As explained earlier, having stiffness and dysfunction in other areas of the body, could affect the stability of the knee.  For eg. Imbalances in the hips or ankles stemming from poor posture sedentary lifestyle or previous injuries could result in poor knee alignment and stability issues.  Resulting in compensatory behaviour and ultimately pain and degeneration. Something that I would also get into in detail in future videos.

5) Osteoarthritis and old age

Osteoarthritis is believed to be caused by mechanical stress on the joint and low grade inflammatory processes.  All of the above risk factors could end you up here.  Osteoarthritis is no longer just an elderly thing.  

So what’s the Solution?

So back to the resting squat.  For some it’s really going to be painful.  But you have to trust the process.  Your body in an organism that will adapt to whatever you do, or don’t do.  

You really do need to get full flexion into your ankle, knees and hips.  Your lower back gets some unloading too.  Open your legs to get into your adductors too.  When you squat, you will find your knees will move out past your small toe.  Thats ok!  Its your anatomy.  

If you just starting off, use my progression.  Starting with a low step to wall to holding to free squatting.  Heels flat!

Keep doing this for at least 3-5 minutes per day and work up to 20 min per day.  This is the basis of good movement bio-mechanics.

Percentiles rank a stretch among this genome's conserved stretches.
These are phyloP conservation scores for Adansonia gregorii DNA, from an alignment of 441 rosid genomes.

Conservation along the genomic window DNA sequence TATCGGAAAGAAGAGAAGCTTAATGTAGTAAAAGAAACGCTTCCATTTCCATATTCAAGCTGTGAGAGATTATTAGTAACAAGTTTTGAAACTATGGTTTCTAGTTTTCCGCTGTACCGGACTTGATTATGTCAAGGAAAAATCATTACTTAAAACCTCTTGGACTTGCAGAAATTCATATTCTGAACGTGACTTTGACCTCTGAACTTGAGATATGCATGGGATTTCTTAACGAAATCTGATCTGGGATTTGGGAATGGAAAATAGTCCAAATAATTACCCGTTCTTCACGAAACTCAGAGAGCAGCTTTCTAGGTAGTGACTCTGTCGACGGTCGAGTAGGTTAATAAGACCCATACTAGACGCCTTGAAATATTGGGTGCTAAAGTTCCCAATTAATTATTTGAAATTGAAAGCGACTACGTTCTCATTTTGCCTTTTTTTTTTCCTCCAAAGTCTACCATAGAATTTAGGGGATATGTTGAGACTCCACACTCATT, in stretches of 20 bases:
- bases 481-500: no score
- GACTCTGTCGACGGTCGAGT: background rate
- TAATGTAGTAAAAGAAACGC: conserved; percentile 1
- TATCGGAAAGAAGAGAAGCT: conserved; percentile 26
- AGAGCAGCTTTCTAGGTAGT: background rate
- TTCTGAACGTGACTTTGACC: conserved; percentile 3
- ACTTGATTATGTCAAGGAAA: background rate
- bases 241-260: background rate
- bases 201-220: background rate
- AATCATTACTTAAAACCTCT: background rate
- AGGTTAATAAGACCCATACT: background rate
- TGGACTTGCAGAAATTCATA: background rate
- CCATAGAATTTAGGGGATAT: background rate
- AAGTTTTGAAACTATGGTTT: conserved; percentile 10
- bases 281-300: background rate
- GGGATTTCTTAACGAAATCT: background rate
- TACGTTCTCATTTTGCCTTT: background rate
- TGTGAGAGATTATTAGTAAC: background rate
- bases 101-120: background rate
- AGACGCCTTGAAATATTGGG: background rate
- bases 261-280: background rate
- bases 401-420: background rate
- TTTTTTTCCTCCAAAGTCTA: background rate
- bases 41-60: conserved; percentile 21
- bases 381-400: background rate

If you follow my other videos, you will see that everything starts off with the squat.  (show 90/90)

Everything flows from the squat and its like the pre-requisite to not only good movement, but also joint health.  

Do not load your squat yet!  

Give this a try for a few weeks and let me know in the comments down below how it goes.  

Let’s do a little squat challenge ok?  Aim for 20 min per day and challenge your friends to join in.

Because its not just about moving, its about unlocking your full potential while looking after joint health.

If you looking for a program that focuses to the principles of science to get you moving the way you should, go to and look up the Foundations course.  Where I put the science back into training.  

See you next time and keep moving.


One Comment

Leave a reply

Your email address will not be published. Required fields are marked *

Make movement an everyday part of your life.

Sign up today and receive your free Over 40 Blueprint e-book!

We respect your privacy.